So there I was yesterday morning slaving over a hot keyboard, when my CA (Canine Assistant), Fenway, started barking. Her workstation faces the big picture window, so I looked outside. Not a creature was stirring, to paraphrase Clement Clarke Moore, not even a chipmunk. But something seemed different, and then I noticed that the air seemed whiter.
Yep. Fenway was barking at fog.
She calmed down after a bit. And about half an hour later, the fog lifted. Cause and effect? Maybe to her.
To me it’s just wasted energy. And it reminds me of how often I do that. Traffic jams. Unsubscribes. Shortstops missing an easy double play. None of these things lies within my control. Yet I bark at them. Of course—it makes me feel better. Or does it?
Do you ever find yourself barking at the fog?
I’m going to try an experiment this week and not get angry about things I can’t control. A Buddhist would probably tell me that category should include everything. But I’m not that enlightened yet.
So if I get stuck in traffic—I’ll be grateful for GPS and podcasts.
If I some people opt out of my mailing list—I’ll…well, maybe focus on the growing number of people who do find value from it. If you might be one of them, click the button and I’ll send you a free gift.
What did I do over my Labor Day break? I learned the art of truth-telling. Well, more about truth-telling than I’ve allowed myself to learn before.
Now, in business I’m scrupulously honest. But in real life, if you ask me how I’m doing, as the chipper waiter did last night, I’m likely to dazzle with you a smile and a very sincere “Great, thanks!” Why burden a stranger with whatever’s chipped my chipperness? What purpose could that serve?
It could serve to create a human connection, that’s what. And if that advice sounds familiar it may be because it’s advice I give you—oh—just about every time I talk about writing or speaking.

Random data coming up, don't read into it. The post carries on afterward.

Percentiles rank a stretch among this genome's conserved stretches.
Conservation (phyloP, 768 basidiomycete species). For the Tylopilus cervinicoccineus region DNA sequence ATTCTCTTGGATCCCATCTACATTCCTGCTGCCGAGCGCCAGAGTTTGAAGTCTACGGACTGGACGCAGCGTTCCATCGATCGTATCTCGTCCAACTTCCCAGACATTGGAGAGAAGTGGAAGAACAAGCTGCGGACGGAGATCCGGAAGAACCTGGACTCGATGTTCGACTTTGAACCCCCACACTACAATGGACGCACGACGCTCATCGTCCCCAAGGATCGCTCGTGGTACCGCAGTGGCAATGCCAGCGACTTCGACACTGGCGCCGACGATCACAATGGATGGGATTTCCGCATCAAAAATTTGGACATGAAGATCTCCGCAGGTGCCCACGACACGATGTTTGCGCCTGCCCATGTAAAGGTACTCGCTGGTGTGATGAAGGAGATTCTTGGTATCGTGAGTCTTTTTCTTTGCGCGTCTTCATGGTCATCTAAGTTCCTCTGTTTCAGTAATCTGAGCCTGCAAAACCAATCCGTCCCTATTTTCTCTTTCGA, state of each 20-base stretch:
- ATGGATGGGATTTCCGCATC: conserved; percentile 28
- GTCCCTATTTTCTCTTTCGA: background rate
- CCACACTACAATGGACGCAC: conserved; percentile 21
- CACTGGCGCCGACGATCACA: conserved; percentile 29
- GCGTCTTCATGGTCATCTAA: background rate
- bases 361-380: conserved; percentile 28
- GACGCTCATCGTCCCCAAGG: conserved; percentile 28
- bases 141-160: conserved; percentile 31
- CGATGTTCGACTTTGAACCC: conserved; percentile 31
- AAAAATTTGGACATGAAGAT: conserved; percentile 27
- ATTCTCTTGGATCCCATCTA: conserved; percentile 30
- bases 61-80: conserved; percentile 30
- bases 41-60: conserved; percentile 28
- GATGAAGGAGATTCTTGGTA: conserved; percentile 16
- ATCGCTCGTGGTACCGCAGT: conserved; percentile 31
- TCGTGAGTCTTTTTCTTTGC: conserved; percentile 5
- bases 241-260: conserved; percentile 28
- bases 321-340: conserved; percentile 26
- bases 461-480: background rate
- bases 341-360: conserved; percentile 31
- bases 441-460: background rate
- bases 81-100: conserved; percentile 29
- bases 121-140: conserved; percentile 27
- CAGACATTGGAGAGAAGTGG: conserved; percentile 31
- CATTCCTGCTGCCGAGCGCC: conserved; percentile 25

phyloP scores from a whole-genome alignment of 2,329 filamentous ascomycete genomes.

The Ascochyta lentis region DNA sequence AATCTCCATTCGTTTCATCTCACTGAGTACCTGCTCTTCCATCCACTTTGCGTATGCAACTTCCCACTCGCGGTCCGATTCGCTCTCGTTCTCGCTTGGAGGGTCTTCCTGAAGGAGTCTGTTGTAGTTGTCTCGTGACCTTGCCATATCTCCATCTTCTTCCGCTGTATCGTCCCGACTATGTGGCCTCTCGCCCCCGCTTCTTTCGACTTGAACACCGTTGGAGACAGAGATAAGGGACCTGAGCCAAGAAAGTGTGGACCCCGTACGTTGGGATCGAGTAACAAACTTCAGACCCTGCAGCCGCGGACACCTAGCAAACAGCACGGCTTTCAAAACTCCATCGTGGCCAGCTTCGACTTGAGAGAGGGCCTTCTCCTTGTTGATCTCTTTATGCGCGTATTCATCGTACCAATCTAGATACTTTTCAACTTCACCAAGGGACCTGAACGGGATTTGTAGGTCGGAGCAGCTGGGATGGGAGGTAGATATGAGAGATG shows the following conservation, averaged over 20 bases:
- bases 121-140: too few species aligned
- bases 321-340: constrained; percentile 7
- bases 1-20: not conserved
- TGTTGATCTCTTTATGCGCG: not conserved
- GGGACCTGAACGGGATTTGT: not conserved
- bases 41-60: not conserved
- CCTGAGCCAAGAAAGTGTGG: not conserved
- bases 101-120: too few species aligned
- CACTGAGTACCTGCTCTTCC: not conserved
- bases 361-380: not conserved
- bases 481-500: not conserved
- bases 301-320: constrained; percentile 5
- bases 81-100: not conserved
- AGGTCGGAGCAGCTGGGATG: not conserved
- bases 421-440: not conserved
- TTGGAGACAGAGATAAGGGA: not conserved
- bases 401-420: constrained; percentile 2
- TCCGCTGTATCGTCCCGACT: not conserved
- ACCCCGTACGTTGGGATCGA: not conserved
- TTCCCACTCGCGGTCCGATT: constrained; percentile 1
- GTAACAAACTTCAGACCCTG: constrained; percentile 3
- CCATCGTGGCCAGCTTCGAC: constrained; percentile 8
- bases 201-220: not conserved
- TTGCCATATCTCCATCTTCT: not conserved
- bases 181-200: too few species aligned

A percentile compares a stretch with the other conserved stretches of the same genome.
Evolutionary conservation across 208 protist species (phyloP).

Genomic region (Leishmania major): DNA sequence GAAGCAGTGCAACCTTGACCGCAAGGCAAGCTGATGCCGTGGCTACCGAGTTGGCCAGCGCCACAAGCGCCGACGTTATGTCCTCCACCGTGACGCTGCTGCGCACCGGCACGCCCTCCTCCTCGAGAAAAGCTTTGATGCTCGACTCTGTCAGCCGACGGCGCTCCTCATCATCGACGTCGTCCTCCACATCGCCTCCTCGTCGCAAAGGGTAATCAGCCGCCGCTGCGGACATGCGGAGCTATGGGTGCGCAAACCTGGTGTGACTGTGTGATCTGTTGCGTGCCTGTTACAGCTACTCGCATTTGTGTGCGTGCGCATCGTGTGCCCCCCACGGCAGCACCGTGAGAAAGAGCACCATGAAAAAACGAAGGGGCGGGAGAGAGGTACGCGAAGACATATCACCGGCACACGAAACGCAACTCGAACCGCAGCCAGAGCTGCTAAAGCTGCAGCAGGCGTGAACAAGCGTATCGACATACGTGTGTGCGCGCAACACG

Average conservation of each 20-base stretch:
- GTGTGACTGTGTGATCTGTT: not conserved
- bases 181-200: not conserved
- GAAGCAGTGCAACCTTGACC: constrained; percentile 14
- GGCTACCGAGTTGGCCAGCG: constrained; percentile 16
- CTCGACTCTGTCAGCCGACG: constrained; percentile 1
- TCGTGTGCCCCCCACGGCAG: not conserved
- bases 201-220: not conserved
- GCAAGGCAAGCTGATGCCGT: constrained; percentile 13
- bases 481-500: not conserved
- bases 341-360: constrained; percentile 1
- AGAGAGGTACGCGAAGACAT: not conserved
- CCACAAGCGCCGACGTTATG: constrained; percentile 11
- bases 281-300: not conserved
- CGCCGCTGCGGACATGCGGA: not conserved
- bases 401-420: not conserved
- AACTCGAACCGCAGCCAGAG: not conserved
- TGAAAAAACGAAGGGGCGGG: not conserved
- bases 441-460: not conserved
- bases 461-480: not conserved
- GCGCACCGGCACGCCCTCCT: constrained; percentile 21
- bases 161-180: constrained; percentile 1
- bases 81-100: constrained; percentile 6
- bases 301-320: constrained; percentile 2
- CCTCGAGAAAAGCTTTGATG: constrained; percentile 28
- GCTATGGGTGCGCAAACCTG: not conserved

Taking my own truth-telling medicine
Well, I wasn’t feeling chipper Saturday night, so I decided to engage in some radical truth-telling:
“I’m not doing so well,” I said to the waiter. “I’m coming down with a cold.”
He took what he hoped would be an imperceptible step backwards (I don’t blame him) and asked what he could do for me. “There’s a chicken spaetzle soup on the room service menu, but I don’t see it here in the restaurant.”
He smiled and said, “I think I can get that for you.” And he did.
The receptionist at the hotel I landed at Sunday—Day 1 of Yep, It’s Definitely a Cold—took that to the next level. Before I’d even left his desk, he ordered up some chicken soup to my room—his gift. I’d no sooner set foot in the room when room service called to say the chef was whipping up some soup just for me and was there anything else I’d like. More blankets? Pillows? What kind? “If you need anything else, just call me direct because it’ll be faster than calling housekeeping.”
Do I feel taken care of? You bet. And would any of this have happened if I’d returned chipper with chipper? Of course not.